Sea levels are now expected to rise even higher beyond the end of the century, putting coastal regions at extreme risk. Hans-Otto Pörtner says the time for drawn-out discussions has passed — we need to act now.
The Intergovernmental Panel on Climate Change (IPCC) has prepared a special report on climate change and its link with oceans and the cryosphere in order to investigate how the most remote places on the planet would be influenced by climate change — and how this could in turn impact human societies on different continents. DW spoke to Hans-Otto Pörtner, a climatologist and Co-Chair of the IPCC's Working Group II, for a round-up of some of the report's most alarming findings and why we need to act sooner rather than later.
DW: Why should people be concerned about the ocean and cryosphere in particular?
Hans-Otto Pörtner: We should all be concerned because the oceans are covering more than 70% of the planet and sea level rise concerns many coastlines, especially the low lying coasts and the low lying islands. The small island development states are among the most vulnerable places on the planet. If the cryosphere is melting, the sea level is rising and you feel that in the tropics. What better evidence can you mention for such teleconnections?
So what are the main findings of the report?
The projections of sea level rise over time in relation to the climate scenario have been updated. They will rise to even higher levels beyond the end of this century, essentially with some likelihood to reach several meters over time. And you can imagine what this means for coastal infrastructure, coastal defense, cities.
People will no longer possibly be able to maintain certain places under the influence of sea level rise. They may have to retreat, and all of this depends on decisions to be made by policy at this time and over the next few years [in terms of] which scenarios to go for. And this special report in that way adds to the two other special reports that we have published in this assessment cycle starting with a special report on 1.5C degree global warming, and the special report on climate change and land which was published in August.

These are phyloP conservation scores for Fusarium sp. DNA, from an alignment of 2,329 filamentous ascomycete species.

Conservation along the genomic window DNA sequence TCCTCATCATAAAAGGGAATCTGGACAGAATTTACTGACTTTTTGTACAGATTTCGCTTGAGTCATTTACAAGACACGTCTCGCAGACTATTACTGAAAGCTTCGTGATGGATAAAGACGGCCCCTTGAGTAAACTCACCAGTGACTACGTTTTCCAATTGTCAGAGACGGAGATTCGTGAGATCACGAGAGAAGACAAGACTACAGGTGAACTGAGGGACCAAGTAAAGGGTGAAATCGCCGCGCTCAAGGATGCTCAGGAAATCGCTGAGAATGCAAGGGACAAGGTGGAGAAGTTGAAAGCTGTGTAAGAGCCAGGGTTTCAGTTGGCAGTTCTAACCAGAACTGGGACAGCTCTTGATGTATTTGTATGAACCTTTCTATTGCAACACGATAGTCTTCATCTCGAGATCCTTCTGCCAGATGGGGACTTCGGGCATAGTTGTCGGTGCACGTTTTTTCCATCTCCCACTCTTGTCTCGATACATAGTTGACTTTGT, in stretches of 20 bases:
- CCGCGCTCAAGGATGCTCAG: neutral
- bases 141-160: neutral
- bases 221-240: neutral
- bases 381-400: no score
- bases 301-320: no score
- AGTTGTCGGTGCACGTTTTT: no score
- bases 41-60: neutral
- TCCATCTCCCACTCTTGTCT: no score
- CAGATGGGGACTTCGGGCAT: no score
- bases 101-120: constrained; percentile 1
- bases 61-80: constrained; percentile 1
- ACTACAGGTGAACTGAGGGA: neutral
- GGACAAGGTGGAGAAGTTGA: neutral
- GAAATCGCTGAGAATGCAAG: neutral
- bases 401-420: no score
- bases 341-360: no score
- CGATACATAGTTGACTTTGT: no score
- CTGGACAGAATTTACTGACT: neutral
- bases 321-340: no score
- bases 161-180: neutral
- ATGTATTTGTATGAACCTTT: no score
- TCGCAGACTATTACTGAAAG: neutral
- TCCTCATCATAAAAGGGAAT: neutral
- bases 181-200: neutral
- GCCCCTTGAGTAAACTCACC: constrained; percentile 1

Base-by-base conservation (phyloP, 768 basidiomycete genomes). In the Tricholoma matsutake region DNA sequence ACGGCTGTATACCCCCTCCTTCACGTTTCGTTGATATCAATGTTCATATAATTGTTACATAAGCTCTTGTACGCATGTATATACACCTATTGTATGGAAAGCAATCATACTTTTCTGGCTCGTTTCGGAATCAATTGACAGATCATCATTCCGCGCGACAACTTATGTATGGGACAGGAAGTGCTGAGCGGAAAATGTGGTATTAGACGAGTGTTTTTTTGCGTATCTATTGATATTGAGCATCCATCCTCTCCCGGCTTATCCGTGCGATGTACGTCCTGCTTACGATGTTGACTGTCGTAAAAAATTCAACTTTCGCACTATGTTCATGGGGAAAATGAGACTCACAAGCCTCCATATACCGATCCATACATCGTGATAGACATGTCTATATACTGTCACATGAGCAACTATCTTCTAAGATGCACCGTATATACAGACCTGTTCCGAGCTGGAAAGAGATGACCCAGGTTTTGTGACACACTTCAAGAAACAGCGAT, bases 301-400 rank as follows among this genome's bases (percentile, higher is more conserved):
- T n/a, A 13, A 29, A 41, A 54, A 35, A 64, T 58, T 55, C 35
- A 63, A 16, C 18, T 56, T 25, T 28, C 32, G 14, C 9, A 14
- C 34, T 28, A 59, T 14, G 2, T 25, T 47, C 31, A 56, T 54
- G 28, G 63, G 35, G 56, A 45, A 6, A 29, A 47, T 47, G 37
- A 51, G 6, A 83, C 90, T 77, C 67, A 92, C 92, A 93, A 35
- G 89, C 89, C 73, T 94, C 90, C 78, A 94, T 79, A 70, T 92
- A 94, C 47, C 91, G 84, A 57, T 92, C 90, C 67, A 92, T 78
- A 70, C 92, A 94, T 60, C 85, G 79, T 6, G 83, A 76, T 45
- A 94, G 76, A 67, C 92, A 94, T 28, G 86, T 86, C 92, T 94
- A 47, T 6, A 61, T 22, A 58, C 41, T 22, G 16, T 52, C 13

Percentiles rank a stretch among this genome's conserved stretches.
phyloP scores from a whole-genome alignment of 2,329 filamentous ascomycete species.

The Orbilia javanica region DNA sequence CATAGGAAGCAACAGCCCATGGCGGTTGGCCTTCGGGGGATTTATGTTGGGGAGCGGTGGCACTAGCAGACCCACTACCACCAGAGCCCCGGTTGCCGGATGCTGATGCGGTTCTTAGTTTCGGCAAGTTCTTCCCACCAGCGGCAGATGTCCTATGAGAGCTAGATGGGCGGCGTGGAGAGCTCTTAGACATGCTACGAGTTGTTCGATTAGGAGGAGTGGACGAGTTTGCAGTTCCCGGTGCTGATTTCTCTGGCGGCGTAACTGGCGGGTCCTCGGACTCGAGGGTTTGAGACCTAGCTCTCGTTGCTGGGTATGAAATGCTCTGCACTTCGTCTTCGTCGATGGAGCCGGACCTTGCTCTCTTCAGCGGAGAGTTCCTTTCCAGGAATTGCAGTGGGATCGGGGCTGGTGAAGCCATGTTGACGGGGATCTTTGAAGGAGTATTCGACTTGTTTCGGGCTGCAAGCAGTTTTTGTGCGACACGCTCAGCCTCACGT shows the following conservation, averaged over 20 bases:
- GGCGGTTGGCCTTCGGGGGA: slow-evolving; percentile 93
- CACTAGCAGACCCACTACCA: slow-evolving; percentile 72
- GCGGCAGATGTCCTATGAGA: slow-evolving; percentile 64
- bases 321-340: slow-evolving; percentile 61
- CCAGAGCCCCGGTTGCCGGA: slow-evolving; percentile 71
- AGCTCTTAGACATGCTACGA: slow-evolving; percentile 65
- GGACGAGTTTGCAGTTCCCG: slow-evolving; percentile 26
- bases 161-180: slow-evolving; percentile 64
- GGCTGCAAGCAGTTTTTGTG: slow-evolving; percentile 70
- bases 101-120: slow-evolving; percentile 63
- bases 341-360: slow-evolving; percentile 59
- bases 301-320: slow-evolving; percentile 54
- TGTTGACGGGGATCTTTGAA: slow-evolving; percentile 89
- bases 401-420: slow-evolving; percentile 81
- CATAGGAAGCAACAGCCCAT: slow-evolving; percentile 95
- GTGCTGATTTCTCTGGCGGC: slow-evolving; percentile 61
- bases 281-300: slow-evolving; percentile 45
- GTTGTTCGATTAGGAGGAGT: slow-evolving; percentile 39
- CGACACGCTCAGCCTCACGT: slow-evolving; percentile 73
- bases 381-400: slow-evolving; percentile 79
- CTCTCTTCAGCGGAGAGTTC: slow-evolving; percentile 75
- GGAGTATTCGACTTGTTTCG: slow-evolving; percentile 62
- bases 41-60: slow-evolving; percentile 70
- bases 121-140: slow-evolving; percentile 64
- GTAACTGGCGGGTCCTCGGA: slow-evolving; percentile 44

So how does it complement those two reports?
Building on the 1.5C degree report, there are millions of people affected more or less. For example, between 1.5 and 2C degrees we saw a difference of sea level rise by end of century of 10 centimeters. But if you add on top of that the rising intensity of storms that is projected [as a result of] climate change, this means several million more people are affected under less ambitious climate mitigation efforts.
So if we carry on as we are doing now are we going to have to abandon some of our coastal cities?
I would say that the projections are pointing in that direction. The report doesn't give the exact numbers, but it says the numbers will be higher than recently anticipated during the last assessment cycle, the AR 5 [report from 2014]. They give stark warning to policy [makers] that this is something to be taken into account. And yes, there may be places that are no longer defendable, depending on how strong coastal defenses would have to be built in order to keep the water out.
Are you making concrete recommendations to policymakers as to how they should be acting to mitigate further climate change and to help people adapt, especially the most vulnerable?